At the top of the first column in a three-column chart, I wrote the heading What We Know About This Problem. Under that heading, I wrote one crocodile. I turned the page and the children said, “Now two crocodiles.” I added that to the chart. The children continued to tell me how many crocodiles Monkey counted on each page. After I wrote ten crocodiles, Bryce pointed out that there were a lot of crocodiles to count.

“What are we trying to find out with this problem?” I asked.

The children paused to think before they raised their hands. I asked them to say their answers together. “How many crocodiles there are altogether!” I recorded this in the second column on the chart under the heading What We Are Trying to Find Out. The third column of the chart was labeled Special Things to Remember.

“Are there any things that we should remember when trying to solve this problem?” I asked. Their faces told me that they were perplexed by this question. I rephrased it to help them understand. “What do we know about counting and about this problem that will help us figure it out?”

Samantha chimed in, “We need to count them.” I put Samantha’s comment on the chart in the third column.

Abby added, “We need to remember that the numbers go in order from one to ten.” I added Abby’s idea beneath Samantha’s.

I noticed Johnny looking at the first column of the chart, where the numbers of crocodiles were listed. He was trying to add the numbers in his head. I asked the children to turn to a partner and talk about ways they might solve this problem. Johnny waved his arm eagerly. “It’s fifty- four,” he proclaimed.

When I asked how he had figured the problem, he explained that he had kept adding on to the numbers from 1 to 10, adding 1 + 2 = 3, then 3 + 3 = 6, 6 + 4 = 10, and so on.

On a separate piece of chart paper, I recorded Johnny’s strategy under the heading Strategies and asked students for other ideas. Garrett said to draw a picture of each crocodile. Chandler said to make a line of all the crocodiles and count them. Abby reaffirmed her previous idea of counting them in order from one to ten.

When no one else had ideas to share, I explained, “I have some Unifix cubes you may use to help you as you work with your partner to figure how many crocodiles. How might you use these cubes to help you?”

Isabella said, “Use Abby’s idea of counting them from one to ten, but use each cube as one crocodile.” I recorded Isabella’s idea. As I passed out unlined paper, I explained that students were to work with their partner to solve this problem.

While the children worked, I noticed that the majority of them were quick to attempt both Abby’s and Isabella’s ideas. However, in their initial efforts, they naturally began working independently. I realized I needed to provide a quick demonstration of how to work together. With Austin’s help, I modeled for the class talking together, working together, and taking turns. That seemed to do the trick, as only a few of the pairs needed further assistance with partnering.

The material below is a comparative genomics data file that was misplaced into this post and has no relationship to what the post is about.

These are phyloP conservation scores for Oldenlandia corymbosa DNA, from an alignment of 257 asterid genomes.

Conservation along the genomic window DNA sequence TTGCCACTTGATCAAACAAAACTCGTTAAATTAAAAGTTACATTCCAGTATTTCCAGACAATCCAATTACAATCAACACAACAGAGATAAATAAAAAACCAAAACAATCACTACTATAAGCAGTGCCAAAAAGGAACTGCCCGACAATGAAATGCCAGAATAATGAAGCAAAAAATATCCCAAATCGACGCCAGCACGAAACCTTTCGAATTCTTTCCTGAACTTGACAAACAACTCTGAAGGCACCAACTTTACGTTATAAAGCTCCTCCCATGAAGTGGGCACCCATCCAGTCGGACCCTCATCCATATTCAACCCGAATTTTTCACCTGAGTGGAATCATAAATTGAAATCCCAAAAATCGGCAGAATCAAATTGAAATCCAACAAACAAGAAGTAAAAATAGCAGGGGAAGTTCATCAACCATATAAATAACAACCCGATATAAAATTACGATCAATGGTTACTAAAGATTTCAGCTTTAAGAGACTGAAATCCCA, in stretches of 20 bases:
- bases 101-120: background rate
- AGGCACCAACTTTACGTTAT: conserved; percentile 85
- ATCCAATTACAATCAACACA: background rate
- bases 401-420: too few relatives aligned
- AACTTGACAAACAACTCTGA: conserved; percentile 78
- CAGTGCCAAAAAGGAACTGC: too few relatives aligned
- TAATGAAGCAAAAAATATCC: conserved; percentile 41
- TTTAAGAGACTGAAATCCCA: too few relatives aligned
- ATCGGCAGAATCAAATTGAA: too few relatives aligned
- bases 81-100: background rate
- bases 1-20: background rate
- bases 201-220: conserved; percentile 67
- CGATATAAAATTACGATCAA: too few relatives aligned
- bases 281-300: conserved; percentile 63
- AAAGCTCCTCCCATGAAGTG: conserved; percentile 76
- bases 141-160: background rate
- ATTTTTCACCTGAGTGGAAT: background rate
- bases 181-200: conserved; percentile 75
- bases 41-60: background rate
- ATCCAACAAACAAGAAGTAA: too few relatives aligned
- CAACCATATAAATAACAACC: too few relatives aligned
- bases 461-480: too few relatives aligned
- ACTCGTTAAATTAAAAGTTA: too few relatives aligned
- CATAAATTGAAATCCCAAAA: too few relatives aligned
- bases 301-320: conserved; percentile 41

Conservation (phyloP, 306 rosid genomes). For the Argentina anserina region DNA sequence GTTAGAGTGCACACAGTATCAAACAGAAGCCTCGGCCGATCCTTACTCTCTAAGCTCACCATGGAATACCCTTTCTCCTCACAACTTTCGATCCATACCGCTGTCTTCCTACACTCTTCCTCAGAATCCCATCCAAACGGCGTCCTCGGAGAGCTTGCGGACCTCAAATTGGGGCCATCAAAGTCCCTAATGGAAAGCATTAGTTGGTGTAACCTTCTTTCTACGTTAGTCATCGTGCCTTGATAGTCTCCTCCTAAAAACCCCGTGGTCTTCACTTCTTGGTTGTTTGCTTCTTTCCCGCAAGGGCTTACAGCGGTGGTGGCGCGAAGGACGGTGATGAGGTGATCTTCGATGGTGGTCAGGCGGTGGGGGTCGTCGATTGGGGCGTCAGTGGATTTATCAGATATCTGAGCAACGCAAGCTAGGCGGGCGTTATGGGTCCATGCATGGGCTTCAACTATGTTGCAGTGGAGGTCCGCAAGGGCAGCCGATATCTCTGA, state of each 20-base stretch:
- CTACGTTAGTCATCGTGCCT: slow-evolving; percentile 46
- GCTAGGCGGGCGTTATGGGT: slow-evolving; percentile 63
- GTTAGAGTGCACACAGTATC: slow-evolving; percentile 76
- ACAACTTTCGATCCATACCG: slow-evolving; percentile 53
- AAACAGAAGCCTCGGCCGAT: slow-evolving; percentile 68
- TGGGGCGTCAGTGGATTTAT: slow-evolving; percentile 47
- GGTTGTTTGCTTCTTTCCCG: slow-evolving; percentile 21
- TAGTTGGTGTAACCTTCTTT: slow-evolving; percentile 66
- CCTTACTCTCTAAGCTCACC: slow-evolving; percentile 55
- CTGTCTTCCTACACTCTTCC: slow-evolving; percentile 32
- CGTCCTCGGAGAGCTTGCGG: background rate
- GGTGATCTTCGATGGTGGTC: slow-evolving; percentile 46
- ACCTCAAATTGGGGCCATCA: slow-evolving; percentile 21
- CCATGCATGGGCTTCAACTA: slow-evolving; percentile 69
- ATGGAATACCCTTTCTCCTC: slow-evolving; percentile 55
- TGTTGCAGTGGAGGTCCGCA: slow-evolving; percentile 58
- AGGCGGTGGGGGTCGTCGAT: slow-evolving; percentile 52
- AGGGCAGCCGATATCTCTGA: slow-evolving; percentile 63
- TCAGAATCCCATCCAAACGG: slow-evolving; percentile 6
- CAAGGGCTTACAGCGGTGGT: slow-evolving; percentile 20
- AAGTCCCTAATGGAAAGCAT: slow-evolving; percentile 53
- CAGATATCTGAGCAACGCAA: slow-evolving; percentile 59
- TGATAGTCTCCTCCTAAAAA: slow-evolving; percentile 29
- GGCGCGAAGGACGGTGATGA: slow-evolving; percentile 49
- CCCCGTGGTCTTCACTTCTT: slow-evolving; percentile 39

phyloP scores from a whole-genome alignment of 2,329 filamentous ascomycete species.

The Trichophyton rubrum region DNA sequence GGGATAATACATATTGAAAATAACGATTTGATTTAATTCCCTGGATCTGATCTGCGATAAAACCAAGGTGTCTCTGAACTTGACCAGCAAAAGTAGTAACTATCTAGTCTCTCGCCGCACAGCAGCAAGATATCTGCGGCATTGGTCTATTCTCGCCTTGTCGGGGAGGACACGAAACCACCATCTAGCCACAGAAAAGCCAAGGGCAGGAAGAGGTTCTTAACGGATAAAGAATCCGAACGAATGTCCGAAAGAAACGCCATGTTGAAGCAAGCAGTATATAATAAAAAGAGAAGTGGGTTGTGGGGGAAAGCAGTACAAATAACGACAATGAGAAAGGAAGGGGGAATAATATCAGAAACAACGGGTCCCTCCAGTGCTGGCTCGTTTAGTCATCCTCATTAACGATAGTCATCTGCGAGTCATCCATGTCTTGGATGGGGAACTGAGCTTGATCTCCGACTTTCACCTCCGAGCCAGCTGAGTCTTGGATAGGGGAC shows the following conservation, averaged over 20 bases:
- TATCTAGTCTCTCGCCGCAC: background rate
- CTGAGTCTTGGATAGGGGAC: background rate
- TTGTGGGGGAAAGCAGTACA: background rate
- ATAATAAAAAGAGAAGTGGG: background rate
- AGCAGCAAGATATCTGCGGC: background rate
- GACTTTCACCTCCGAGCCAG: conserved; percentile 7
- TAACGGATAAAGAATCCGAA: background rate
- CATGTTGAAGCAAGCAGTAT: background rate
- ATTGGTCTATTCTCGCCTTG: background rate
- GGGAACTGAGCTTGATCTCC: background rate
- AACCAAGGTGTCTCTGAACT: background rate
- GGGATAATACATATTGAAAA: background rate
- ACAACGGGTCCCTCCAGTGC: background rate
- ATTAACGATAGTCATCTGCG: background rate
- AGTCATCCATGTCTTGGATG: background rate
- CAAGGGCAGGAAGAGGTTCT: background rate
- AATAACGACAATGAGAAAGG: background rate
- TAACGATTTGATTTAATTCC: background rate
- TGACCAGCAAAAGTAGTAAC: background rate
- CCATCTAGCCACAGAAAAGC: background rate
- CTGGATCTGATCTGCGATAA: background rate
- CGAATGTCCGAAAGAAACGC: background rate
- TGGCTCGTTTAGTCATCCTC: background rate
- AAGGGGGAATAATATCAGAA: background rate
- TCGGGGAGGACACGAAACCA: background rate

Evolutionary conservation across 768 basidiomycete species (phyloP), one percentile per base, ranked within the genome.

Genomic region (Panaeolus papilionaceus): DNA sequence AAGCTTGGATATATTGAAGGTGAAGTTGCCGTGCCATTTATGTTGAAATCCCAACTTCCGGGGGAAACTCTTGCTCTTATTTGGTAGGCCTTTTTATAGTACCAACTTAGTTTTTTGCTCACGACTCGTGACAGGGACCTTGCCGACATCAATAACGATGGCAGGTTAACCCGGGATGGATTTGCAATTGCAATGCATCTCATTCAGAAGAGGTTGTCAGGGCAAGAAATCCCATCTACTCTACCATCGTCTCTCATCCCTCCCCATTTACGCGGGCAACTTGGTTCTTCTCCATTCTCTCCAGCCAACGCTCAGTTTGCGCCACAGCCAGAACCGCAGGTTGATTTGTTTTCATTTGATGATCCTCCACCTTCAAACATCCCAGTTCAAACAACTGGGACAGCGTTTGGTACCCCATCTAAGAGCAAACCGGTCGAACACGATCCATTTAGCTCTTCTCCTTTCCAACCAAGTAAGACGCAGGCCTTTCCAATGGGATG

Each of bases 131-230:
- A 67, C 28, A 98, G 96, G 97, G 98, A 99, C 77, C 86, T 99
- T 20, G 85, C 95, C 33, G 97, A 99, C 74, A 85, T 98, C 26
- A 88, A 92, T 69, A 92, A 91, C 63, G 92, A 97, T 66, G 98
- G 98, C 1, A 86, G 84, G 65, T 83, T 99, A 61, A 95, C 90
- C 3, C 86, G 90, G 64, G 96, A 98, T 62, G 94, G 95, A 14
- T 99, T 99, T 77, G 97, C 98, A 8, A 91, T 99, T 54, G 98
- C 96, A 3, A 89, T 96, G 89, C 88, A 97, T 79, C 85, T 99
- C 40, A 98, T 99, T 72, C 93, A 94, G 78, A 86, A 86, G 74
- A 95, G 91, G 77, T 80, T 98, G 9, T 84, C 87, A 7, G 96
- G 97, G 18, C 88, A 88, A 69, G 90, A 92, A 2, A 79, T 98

Jordan and Anisha immediately put their cubes together in a pyramid fashion with one on top and ten on the bottom. They counted the cubes and easily came up with fifty-five. I asked them then to record their answer and what they did on the paper. Recording on paper was a challenge. They wrote 55 but were having trouble showing what they did to solve the problem. I asked if they could create the same picture on paper that they had made with the cubes. I hadn’t anticipated the difficulty of this task for kindergartners.

Bryce, eager to use the cubes, began making long lines. “How many crocodiles have you counted so far?” I asked.

“I know there are forty-nine,” he replied. “How do you know?” I continued.

“I counted them while you were reading the book,” he responded. “How many do you have right now?” I asked.

“I don’t know,” he admitted.

I encouraged him, with his partner’s help, to see if he could rearrange the cubes so that they showed how the crocodiles were introduced in the story. They made rows of cubes from one to ten. Both Bryce and Chase announced, “There are forty-eight!”

I realized they had left out the row of seven. I questioned, “Do you have a cube for every crocodile?”

“Yes!” they exclaimed.

“How do you know?” I asked.

They explained to me that they had counted. When I asked them to show me, they were able to see where they had missed a row of cubes.

“We can fix that,” they both said confidently. They added the row of seven cubes, but they also had difficulty representing their thinking and problem solving on paper.

As a guest in Mrs. Fisher’s class, I had about fifty minutes for this lesson; twenty of those minutes were set aside for the children to work. With few exceptions, the children were able to work with their partners and use the Unfix cubes to solve the problem. Only a handful of the thirty-three children in the class had difficulty counting the cubes (good information for further counting practice). When reflecting on this lesson, I decided my next visit should provide ample opportunities for the children to problem solve and represent their thinking on paper.

Featured in Math Solutions Online Newsletter, Summer 2008, Issue 30